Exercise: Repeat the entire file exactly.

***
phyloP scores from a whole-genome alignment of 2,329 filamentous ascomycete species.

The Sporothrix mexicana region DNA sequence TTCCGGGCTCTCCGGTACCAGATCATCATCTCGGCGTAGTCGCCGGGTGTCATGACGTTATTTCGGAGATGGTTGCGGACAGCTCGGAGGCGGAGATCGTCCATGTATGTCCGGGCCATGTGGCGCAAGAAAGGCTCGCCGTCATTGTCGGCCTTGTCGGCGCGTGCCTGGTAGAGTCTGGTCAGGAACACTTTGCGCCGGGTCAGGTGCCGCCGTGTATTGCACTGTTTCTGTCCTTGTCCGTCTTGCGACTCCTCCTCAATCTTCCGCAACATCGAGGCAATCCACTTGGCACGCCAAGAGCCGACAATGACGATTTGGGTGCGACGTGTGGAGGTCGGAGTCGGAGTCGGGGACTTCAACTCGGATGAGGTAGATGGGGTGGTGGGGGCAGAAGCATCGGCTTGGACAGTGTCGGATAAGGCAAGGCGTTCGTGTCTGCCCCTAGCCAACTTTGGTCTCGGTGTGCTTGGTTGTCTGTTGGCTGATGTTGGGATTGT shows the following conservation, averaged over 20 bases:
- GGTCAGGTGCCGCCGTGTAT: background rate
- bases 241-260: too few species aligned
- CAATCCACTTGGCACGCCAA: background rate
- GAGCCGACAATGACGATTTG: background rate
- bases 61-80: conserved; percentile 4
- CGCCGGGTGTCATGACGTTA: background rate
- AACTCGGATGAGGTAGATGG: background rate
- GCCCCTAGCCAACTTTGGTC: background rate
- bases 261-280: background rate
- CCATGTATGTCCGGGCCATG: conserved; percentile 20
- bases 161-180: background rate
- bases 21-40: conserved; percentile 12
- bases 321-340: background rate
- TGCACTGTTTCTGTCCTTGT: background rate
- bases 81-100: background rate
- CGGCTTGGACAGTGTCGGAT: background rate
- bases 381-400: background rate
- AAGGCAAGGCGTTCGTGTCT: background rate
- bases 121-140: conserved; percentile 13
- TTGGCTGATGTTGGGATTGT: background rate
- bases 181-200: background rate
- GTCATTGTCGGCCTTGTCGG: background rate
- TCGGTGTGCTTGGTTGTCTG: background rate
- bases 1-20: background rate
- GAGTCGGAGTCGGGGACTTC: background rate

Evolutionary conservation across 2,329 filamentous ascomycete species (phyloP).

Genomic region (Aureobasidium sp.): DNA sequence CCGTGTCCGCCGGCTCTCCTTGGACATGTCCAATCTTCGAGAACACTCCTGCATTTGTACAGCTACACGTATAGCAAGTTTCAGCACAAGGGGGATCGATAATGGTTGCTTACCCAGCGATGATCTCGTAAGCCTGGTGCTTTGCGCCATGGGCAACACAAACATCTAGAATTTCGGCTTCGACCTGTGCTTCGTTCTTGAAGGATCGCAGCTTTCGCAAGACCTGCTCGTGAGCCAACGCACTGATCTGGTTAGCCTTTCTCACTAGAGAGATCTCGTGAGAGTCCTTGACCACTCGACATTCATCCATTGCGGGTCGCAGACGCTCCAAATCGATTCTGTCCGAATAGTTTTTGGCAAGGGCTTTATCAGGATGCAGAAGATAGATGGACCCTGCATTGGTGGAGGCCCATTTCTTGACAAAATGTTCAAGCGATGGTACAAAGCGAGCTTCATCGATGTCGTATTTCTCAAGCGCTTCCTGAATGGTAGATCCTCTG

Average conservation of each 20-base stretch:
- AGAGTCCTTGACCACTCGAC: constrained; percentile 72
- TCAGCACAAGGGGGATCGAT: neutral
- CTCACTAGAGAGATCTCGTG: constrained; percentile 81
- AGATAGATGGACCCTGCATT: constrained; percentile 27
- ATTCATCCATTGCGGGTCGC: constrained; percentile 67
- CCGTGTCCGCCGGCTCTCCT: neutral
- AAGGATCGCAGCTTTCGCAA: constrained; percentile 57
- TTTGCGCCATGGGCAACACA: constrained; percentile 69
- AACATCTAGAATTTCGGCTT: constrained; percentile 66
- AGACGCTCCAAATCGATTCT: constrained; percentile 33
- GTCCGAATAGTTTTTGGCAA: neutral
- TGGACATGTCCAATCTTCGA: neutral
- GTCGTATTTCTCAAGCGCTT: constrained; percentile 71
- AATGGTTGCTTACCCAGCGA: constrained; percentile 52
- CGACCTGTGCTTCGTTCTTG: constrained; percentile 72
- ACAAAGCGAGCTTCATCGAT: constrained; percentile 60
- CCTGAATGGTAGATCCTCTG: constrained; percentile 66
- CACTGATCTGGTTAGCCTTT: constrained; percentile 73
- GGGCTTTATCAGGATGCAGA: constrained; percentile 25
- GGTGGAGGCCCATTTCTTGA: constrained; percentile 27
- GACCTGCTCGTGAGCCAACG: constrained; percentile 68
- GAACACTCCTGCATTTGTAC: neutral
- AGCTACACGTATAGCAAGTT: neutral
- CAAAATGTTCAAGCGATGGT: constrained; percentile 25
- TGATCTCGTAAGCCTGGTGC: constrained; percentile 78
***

phyloP scores from a whole-genome alignment of 2,329 filamentous ascomycete species.

The Sporothrix mexicana region DNA sequence TTCCGGGCTCTCCGGTACCAGATCATCATCTCGGCGTAGTCGCCGGGTGTCATGACGTTATTTCGGAGATGGTTGCGGACAGCTCGGAGGCGGAGATCGTCCATGTATGTCCGGGCCATGTGGCGCAAGAAAGGCTCGCCGTCATTGTCGGCCTTGTCGGCGCGTGCCTGGTAGAGTCTGGTCAGGAACACTTTGCGCCGGGTCAGGTGCCGCCGTGTATTGCACTGTTTCTGTCCTTGTCCGTCTTGCGACTCCTCCTCAATCTTCCGCAACATCGAGGCAATCCACTTGGCACGCCAAGAGCCGACAATGACGATTTGGGTGCGACGTGTGGAGGTCGGAGTCGGAGTCGGGGACTTCAACTCGGATGAGGTAGATGGGGTGGTGGGGGCAGAAGCATCGGCTTGGACAGTGTCGGATAAGGCAAGGCGTTCGTGTCTGCCCCTAGCCAACTTTGGTCTCGGTGTGCTTGGTTGTCTGTTGGCTGATGTTGGGATTGT shows the following conservation, averaged over 20 bases:
- GGTCAGGTGCCGCCGTGTAT: background rate
- bases 241-260: too few species aligned
- CAATCCACTTGGCACGCCAA: background rate
- GAGCCGACAATGACGATTTG: background rate
- bases 61-80: conserved; percentile 4
- CGCCGGGTGTCATGACGTTA: background rate
- AACTCGGATGAGGTAGATGG: background rate
- GCCCCTAGCCAACTTTGGTC: background rate
- bases 261-280: background rate
- CCATGTATGTCCGGGCCATG: conserved; percentile 20
- bases 161-180: background rate
- bases 21-40: conserved; percentile 12
- bases 321-340: background rate
- TGCACTGTTTCTGTCCTTGT: background rate
- bases 81-100: background rate
- CGGCTTGGACAGTGTCGGAT: background rate
- bases 381-400: background rate
- AAGGCAAGGCGTTCGTGTCT: background rate
- bases 121-140: conserved; percentile 13
- TTGGCTGATGTTGGGATTGT: background rate
- bases 181-200: background rate
- GTCATTGTCGGCCTTGTCGG: background rate
- TCGGTGTGCTTGGTTGTCTG: background rate
- bases 1-20: background rate
- GAGTCGGAGTCGGGGACTTC: background rate

Evolutionary conservation across 2,329 filamentous ascomycete species (phyloP).

Genomic region (Aureobasidium sp.): DNA sequence CCGTGTCCGCCGGCTCTCCTTGGACATGTCCAATCTTCGAGAACACTCCTGCATTTGTACAGCTACACGTATAGCAAGTTTCAGCACAAGGGGGATCGATAATGGTTGCTTACCCAGCGATGATCTCGTAAGCCTGGTGCTTTGCGCCATGGGCAACACAAACATCTAGAATTTCGGCTTCGACCTGTGCTTCGTTCTTGAAGGATCGCAGCTTTCGCAAGACCTGCTCGTGAGCCAACGCACTGATCTGGTTAGCCTTTCTCACTAGAGAGATCTCGTGAGAGTCCTTGACCACTCGACATTCATCCATTGCGGGTCGCAGACGCTCCAAATCGATTCTGTCCGAATAGTTTTTGGCAAGGGCTTTATCAGGATGCAGAAGATAGATGGACCCTGCATTGGTGGAGGCCCATTTCTTGACAAAATGTTCAAGCGATGGTACAAAGCGAGCTTCATCGATGTCGTATTTCTCAAGCGCTTCCTGAATGGTAGATCCTCTG

Average conservation of each 20-base stretch:
- AGAGTCCTTGACCACTCGAC: constrained; percentile 72
- TCAGCACAAGGGGGATCGAT: neutral
- CTCACTAGAGAGATCTCGTG: constrained; percentile 81
- AGATAGATGGACCCTGCATT: constrained; percentile 27
- ATTCATCCATTGCGGGTCGC: constrained; percentile 67
- CCGTGTCCGCCGGCTCTCCT: neutral
- AAGGATCGCAGCTTTCGCAA: constrained; percentile 57
- TTTGCGCCATGGGCAACACA: constrained; percentile 69
- AACATCTAGAATTTCGGCTT: constrained; percentile 66
- AGACGCTCCAAATCGATTCT: constrained; percentile 33
- GTCCGAATAGTTTTTGGCAA: neutral
- TGGACATGTCCAATCTTCGA: neutral
- GTCGTATTTCTCAAGCGCTT: constrained; percentile 71
- AATGGTTGCTTACCCAGCGA: constrained; percentile 52
- CGACCTGTGCTTCGTTCTTG: constrained; percentile 72
- ACAAAGCGAGCTTCATCGAT: constrained; percentile 60
- CCTGAATGGTAGATCCTCTG: constrained; percentile 66
- CACTGATCTGGTTAGCCTTT: constrained; percentile 73
- GGGCTTTATCAGGATGCAGA: constrained; percentile 25
- GGTGGAGGCCCATTTCTTGA: constrained; percentile 27
- GACCTGCTCGTGAGCCAACG: constrained; percentile 68
- GAACACTCCTGCATTTGTAC: neutral
- AGCTACACGTATAGCAAGTT: neutral
- CAAAATGTTCAAGCGATGGT: constrained; percentile 25
- TGATCTCGTAAGCCTGGTGC: constrained; percentile 78